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The Failure of Europe's Stress Tests

Mark Whitehouse writes editorials on global economics and finance for Bloomberg View. He covered economics for the Wall Street Journal and served as deputy bureau chief in London. He was previously the founding managing editor of Vedomosti, a Russian-language business daily.
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Later this week, European regulators will report on stress tests designed to determine whether the region's banking system could withstand a crisis. Judging from a separate indicator of financial strength, the truth is probably more than they can handle.

QuickTake Stress Tests

The tests will focus on 51 banks in the European Union and Norway, subjecting them to an adverse scenario including a protracted recession and a sharp decline in commodity prices. The exercise is expected to be particularly unpleasant for Italy, highlighting the troubles of banks -- such as Monte dei Paschi di Siena -- that the government has been struggling to salvage.

That said, as they have in the past, the tests will probably fall short of revealing banks' true vulnerabilities. Authorities have little incentive to be tough: The rules of the EU's banking union severely limit their ability to recapitalize weak institutions, so flunking a lot of banks could trigger panic rather than catalyze the desired healing process. This time around, the tests won’t even indicate which banks passed or failed.

To get a sense of what a real stress test might look like, economists at the University of Lausanne's Center for Risk Management have built their own reduced-form exercise, borrowing a model developed at New York University. Using publicly available data on banks' balance sheets and share-price volatility, it estimates how much added equity financial institutions would need to avoid distress in a crisis.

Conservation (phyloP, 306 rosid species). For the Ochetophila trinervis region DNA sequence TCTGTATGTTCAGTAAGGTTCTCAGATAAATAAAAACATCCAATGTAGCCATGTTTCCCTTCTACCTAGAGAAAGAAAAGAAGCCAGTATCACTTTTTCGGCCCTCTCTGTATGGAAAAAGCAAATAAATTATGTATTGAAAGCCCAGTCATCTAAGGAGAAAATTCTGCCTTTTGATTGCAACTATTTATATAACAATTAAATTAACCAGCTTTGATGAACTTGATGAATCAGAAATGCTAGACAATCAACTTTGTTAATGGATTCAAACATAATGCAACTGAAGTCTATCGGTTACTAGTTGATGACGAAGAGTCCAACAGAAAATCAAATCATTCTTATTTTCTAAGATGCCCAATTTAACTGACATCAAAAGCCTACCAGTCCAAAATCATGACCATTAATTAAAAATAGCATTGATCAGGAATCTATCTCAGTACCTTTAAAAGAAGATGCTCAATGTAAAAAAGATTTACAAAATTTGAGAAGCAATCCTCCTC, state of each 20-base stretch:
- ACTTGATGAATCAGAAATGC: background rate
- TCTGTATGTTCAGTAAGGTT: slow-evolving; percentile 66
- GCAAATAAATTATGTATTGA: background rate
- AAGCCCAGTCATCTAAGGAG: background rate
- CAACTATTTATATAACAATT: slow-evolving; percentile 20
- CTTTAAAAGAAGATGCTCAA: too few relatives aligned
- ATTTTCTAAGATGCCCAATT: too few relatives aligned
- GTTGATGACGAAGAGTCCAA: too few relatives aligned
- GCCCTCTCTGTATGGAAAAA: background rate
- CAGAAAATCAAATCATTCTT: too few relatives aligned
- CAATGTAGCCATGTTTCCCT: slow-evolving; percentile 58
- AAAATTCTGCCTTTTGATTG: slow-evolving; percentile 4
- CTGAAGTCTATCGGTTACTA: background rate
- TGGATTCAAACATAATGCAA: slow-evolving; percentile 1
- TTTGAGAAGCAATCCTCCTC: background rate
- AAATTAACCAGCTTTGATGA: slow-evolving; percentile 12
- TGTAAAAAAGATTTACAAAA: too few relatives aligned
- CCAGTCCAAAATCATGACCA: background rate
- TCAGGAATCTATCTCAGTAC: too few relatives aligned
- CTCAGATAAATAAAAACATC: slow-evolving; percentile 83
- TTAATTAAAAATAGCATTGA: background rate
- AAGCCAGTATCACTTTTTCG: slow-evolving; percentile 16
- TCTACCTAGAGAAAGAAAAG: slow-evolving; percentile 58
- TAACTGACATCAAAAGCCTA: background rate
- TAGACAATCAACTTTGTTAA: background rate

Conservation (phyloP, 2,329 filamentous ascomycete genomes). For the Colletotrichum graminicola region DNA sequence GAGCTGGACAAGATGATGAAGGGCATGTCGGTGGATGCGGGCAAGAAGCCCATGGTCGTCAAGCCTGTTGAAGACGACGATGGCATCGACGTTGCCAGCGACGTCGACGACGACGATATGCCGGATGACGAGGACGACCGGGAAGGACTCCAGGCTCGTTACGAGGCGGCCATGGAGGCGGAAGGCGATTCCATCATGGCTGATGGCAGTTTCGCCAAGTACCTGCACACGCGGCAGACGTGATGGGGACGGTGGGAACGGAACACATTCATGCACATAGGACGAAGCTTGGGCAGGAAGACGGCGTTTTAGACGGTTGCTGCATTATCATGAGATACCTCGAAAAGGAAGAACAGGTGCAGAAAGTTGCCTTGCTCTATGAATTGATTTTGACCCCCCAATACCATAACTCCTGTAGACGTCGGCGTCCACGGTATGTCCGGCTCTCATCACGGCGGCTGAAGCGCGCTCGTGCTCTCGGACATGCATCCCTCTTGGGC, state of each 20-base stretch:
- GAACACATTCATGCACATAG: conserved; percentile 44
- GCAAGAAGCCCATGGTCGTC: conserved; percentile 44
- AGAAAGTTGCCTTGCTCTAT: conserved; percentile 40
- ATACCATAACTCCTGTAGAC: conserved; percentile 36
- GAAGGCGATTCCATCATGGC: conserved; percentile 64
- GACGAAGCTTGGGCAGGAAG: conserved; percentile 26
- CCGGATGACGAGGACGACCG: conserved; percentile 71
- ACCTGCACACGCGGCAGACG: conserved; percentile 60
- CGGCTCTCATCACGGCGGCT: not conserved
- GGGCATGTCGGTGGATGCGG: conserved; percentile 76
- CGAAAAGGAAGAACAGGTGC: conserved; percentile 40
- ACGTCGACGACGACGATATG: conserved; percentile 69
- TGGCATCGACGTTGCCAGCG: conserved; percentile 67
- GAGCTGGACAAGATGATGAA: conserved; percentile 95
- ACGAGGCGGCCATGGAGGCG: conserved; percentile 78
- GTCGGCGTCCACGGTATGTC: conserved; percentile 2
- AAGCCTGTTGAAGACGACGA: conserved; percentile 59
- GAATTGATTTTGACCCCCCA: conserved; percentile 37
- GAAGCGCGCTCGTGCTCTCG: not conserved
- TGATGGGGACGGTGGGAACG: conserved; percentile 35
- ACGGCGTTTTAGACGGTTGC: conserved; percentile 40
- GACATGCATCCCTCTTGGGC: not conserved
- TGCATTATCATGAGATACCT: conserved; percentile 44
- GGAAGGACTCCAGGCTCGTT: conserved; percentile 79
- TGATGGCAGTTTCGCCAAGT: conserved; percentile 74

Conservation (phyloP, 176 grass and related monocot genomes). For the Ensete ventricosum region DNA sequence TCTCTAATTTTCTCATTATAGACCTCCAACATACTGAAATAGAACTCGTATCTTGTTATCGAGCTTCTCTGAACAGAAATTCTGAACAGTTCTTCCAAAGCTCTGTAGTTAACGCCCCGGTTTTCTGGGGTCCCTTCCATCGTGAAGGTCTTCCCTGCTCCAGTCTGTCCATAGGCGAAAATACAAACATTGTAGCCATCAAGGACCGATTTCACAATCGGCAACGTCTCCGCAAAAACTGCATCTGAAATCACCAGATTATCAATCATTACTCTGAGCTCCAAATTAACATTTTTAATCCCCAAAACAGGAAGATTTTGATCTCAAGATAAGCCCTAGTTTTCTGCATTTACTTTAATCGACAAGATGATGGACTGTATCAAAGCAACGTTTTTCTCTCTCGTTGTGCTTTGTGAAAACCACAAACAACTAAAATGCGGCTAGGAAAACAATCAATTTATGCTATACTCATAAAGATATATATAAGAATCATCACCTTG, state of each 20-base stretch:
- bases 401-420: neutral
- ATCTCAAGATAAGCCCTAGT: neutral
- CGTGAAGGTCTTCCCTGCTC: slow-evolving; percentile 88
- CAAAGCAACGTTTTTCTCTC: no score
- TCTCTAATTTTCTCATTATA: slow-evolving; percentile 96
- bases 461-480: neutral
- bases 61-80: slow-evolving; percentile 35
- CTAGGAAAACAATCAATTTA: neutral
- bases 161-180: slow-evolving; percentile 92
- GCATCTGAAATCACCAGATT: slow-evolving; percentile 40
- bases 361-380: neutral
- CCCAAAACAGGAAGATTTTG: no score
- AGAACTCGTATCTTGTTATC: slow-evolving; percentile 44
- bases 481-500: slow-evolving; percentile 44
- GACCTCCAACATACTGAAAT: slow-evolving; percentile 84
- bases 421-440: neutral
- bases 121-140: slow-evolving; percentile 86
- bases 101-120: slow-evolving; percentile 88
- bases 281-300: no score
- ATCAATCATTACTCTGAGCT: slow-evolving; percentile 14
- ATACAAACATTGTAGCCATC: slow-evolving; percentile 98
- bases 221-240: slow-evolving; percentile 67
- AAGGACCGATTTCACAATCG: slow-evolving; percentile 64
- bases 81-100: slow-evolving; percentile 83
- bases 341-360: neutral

For a group of more than 100 European financial institutions (including insurers and real estate firms), the estimated capital shortfall stood at 1.2 trillion euros ($1.3 trillion) as of June 30. It hasn't improved much since the darkest days of the financial crisis in 2009, and rose sharply around Britain's vote to leave the EU last month. Here's how that looks:

Capital Inadequacy
 
Source: Center for Risk Management, Lausanne

And here's a breakdown of the estimated capital shortfalls, as of July 15, for selected banks participating in the European stress tests:

What to do? Actually, if European regulators hadn't spent the last several years largely ignoring the weaknesses of the region's banks, they could have achieved a lot. Since 2007, the 40 euro-area banks in the Euro Stoxx Banks Index have given about 400 billion euros back to shareholders in the form of dividends and stock buybacks -- money that could have gone toward bolstering their capital positions. Instead, regulators are actually moving in the opposite direction: The Bank of England announced earlier this month that it would ease capital requirements in the wake of the Brexit vote.

This regulatory meekness helps explain the European economy's lackluster performance. As researchers at the Bank for International Settlements have demonstrated, better-capitalized banks tend to borrow at better rates and lend more, improving the effectiveness of central banks' efforts to stimulate growth. In other words, if authorities had acted faster to shore up the financial system, the European Central Bank might not be having such a hard time getting the economy out of the doldrums.

Avoiding the truth has consequences. If Europe's leaders want to get their financial system and economy out of the mess they're in, a reckoning is long overdue.

This column does not necessarily reflect the opinion of the editorial board or Bloomberg LP and its owners.

To contact the author of this story:
Mark Whitehouse at mwhitehouse1@bloomberg.net

To contact the editor responsible for this story:
James Greiff at jgreiff@bloomberg.net